A reliable supply of fresh water was essential to a monastic community, otherwise what would they drink, cook and wash with? The Priory of Worcester was no exception to this, it may have been situated on the River Severn, but at the point that the River Severn passes the Priory the river was most likely polluted from the city’s waste. This raises the question as to where they got their water from. There is no doubt that in its early days the water could have been obtained from wells and in Worcester, wells are widely known from excavations of the Roman, medieval, and later periods. There is a reference to a well in the Cathedral cemetery in 1310[i] and there could well have been others around the Cathedral and Priory. The Priory could even have paid for water to be transported from above the city to the Priory, as they did when their supply pipes weren’t working in the C14th and C15th. However, from at least the early C14th, whatever their source of water, it must have proved inadequate for their needs and they built the first of their two aqueducts to supply the Priory with water.
The earliest reference to this aqueduct is from a Cellarer’s account dating to 1344/45[ii]. In this, the Cellarer is accounting for money spent on lead for work on the refectory and dormitory but also includes work on the aqueduct at Henwick. The Annales for Worcester[iii] had earlier reported in 1302 that there was ‘great’ damage done to the dormitory though whether this was as ‘great’ as reported is debatable as there doesn’t seem to have been any repair undertaken until these minor works and no significant work was done on it until the 1370s – 90s when it appears to have been almost rebuilt.
The source for the aqueduct was a spring at Henwick and a charter of protection was issued by the King in 1430[iv] which gives a basic description of the aqueduct’s route from Henwick to the Priory, but unfortunately no detail. For instance, the charter tells us that the aqueduct originates in Henwick, but not where in Henwick. It then describes the route as down Hylton Road and over the bridge, then along the banks of the Severn to the Priory.
The route from the spring to Hylton Road is straightforward, especially as parts of the aqueduct still survive under the houses in the area. From there, the route down Hylton Road and over the bridge is also simple as there is no other course it could take. Once over the bridge, a mention of repair to the pipes at ‘le Keye’ confirms the route is along the banks of the Severn and not through the city. What the charter doesn’t tell us is the actual route from the banks of Severn into the Priory.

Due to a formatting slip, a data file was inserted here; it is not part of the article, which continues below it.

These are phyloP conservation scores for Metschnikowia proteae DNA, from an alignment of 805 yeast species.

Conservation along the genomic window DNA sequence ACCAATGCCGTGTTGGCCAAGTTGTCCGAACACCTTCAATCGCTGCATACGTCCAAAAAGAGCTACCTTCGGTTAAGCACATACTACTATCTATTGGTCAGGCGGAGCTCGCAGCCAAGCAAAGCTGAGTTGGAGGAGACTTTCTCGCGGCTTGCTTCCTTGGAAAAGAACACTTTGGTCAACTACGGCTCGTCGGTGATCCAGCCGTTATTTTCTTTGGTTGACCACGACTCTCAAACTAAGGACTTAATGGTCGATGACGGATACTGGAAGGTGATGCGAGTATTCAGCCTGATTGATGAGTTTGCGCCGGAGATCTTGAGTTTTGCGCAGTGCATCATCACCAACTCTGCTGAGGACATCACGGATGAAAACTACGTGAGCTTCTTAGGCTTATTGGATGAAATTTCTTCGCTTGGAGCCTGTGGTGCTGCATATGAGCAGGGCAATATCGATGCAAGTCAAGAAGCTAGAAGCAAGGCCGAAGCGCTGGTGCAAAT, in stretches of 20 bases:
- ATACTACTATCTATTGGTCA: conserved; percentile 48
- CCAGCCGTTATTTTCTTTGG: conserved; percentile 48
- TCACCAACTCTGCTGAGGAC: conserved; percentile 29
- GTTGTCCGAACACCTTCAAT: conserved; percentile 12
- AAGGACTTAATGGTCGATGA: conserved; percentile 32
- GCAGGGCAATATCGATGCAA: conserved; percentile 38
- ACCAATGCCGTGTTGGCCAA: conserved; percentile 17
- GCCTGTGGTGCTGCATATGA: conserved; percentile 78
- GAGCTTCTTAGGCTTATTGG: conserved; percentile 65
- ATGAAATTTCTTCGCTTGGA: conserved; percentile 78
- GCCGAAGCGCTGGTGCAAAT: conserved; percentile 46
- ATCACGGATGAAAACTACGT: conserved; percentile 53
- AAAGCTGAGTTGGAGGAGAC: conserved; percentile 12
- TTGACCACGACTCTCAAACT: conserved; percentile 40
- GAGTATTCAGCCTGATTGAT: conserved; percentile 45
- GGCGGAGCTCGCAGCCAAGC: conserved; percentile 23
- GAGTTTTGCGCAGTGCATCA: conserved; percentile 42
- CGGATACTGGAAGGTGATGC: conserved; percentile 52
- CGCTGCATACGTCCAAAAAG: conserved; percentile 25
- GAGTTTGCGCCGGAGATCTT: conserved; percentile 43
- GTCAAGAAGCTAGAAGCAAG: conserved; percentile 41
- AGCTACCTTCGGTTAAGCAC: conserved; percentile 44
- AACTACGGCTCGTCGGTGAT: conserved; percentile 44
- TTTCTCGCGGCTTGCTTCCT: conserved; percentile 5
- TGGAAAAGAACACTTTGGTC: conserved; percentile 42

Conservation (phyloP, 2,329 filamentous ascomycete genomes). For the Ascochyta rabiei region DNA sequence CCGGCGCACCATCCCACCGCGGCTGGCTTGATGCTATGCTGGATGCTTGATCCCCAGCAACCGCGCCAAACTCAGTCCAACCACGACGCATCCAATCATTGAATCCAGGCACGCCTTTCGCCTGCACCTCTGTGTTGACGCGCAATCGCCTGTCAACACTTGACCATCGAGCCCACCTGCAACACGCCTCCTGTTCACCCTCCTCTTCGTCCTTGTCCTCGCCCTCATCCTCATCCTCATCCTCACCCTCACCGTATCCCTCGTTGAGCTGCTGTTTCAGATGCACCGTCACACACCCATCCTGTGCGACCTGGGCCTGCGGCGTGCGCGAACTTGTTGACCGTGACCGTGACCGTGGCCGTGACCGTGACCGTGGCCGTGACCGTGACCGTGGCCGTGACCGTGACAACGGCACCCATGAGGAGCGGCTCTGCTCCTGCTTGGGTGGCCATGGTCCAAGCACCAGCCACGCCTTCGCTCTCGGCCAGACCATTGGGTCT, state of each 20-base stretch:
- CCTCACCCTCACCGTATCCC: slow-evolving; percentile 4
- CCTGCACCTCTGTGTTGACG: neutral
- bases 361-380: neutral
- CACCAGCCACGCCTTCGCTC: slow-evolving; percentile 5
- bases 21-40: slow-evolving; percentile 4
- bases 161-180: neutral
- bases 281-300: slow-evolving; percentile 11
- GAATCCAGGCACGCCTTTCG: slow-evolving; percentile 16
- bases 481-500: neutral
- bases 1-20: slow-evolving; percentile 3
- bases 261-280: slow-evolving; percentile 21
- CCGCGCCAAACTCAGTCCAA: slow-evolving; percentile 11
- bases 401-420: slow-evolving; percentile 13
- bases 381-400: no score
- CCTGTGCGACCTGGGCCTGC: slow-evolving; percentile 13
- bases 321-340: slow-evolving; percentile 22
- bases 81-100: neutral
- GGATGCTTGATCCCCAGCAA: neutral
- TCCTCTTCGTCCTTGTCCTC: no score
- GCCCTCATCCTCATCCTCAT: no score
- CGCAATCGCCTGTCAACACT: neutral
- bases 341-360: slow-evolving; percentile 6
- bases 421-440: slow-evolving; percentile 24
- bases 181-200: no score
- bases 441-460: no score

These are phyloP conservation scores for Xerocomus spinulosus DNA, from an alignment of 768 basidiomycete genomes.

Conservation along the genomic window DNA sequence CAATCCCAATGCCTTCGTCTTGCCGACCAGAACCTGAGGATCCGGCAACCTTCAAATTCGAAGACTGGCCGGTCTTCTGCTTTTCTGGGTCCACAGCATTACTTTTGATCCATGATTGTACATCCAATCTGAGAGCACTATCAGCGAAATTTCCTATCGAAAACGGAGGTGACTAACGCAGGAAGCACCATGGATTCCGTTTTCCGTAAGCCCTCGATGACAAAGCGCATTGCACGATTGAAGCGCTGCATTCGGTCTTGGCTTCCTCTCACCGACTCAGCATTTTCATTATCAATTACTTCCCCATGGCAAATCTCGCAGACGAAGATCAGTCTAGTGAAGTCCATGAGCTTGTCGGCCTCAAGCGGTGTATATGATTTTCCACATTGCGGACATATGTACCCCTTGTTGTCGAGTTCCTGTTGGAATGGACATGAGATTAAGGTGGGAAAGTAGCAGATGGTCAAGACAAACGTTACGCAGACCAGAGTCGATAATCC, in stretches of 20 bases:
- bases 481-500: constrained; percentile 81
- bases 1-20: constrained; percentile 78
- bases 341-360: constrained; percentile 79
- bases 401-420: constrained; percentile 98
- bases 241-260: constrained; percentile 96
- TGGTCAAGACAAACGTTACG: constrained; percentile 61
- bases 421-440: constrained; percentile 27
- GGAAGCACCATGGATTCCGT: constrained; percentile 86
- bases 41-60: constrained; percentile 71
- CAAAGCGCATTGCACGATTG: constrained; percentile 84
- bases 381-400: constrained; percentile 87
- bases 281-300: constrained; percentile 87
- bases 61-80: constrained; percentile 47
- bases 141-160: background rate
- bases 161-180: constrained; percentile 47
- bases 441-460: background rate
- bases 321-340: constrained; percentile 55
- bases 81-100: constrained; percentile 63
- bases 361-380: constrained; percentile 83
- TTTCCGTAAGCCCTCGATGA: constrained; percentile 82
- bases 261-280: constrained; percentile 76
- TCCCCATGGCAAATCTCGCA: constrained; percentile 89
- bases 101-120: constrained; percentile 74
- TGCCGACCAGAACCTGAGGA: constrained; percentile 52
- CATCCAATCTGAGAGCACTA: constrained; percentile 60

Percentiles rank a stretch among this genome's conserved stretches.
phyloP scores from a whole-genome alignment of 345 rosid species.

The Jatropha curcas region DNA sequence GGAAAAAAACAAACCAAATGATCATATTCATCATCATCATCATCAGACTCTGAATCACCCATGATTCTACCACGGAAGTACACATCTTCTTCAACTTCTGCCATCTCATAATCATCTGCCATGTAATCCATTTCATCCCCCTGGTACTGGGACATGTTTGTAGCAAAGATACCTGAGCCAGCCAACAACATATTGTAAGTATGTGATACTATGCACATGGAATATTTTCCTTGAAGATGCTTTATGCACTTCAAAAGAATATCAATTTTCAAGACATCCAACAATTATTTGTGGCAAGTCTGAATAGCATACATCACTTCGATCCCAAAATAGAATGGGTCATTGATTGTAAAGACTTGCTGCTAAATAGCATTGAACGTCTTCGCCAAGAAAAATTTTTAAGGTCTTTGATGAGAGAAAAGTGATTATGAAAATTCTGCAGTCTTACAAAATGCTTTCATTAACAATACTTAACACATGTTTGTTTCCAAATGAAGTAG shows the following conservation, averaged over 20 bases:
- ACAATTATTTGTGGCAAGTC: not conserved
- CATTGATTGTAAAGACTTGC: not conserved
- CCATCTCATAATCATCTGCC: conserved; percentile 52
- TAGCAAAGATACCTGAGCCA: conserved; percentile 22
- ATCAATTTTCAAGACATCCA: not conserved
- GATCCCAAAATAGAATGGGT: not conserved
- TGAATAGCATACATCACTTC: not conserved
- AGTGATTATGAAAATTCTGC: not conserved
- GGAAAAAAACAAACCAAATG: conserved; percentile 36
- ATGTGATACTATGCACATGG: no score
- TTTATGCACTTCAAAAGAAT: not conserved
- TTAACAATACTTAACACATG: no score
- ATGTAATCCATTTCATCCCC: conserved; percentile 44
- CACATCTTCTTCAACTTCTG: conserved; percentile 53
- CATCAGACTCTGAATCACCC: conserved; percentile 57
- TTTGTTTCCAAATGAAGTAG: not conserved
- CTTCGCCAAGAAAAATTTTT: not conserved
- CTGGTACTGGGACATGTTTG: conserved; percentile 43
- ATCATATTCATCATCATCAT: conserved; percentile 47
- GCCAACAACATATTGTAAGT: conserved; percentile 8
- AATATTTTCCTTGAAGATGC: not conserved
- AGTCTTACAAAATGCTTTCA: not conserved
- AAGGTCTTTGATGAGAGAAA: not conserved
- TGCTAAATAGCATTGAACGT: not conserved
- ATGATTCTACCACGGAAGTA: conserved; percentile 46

The most likely route is through a street which became known as Warmstrey Slip. From here it could have followed Little Fish Street to what was then called Byshoppes Strete, later Palace Row. All of these streets have now been subsumed by modern development. Byshoppes Strete followed the boundary of the Bishop’s Palace before turning east to skirt the edge of the Cathedral cemetery.
In 1326 the then Bishop, Thomas de Cobham, threatened to excommunicate people who were damaging the underground aqueduct at his Palace in the city of Worcester[v]. Therefore, if not the actual aqueduct, a branch of it supplied the Bishop’s Palace. From Byshoppes Strete there are two options, both equally feasible. The aqueduct could have simply continued through the Palace grounds to the ‘Pipe House’ situated by the North Door. This though would have meant the Bishop had control of all the water to the Priory and as relations between the Priory and the Bishop could be a little fractious at times, this may not have been something the Priory wanted to risk. Another option is that there was just a separate feeder pipe to the Palace and the aqueduct could have continued skirting the Palace along Byshoppes Strete and entered the Cathedral precinct through the house or garden of what is now Number 5 College Yard. The wording of a C14th lease[vi] to that house includes the phrase ‘allowing ingress and egress’ from both sides of the property, reproducing the phrasing of the royal charter of protection which allows the Priory ‘ingress and egress’ to properties for purposes of repairs.
From here, it could easily pass along between the boundary wall of the Bishop’s Palace and what are now the back gardens of the properties on the west side of College Yard. In the C14th this area was undeveloped and only occupied by gardens, the first houses in this area being built in the early C16th.
An entry in the Parliamentary Survey[vii] lists the ‘Pipe House’, this being ‘before the great porch or door of the said Cathedral’ and ‘within the cemetery’ making it either alongside or, more likely, where number No. 8 College Yard now stands. This reference to a ‘Pipe House’ may suggest that there was more than one pipe into the Cathedral precincts, adding weight to the theory that the pipe to the Palace may have been a feeder pipe, but equally it suggests there is more than one pipe to supply the Priory buildings.
The next questions to be answered are what buildings and offices were served by this aqueduct and where the internal pipes were situated. This research is still ongoing.
[i] Lib Alb Fol 45b
[iii] H. R. Luard, Annales Prioratus de Wigornia’, Annales Monastici, 5 vols (Rolls Series, London, 1864-9), v.4, pp. 355-564
[iv] WCM/B1675 
[v] E. H. Pearce, The register of Thomas de Cobham, bishop of Worcester, 1317–1327, Worcestershire Historical Society, 1930, p.203
[vi] WCM/B1020. The house is described as between the Court of the Bishop, Byshopesstrete and the cemetery’
[vii] Eds Cave T, Wilson R A. The Parliamentary survey of the lands and possessions of the dean and chapter of Worcester : made in or about the year 1649, in pursuance of an ordinance of Parliamentary for the abolishing of deans and chapters Worcestershire Historical Society.. v. 36 (1924)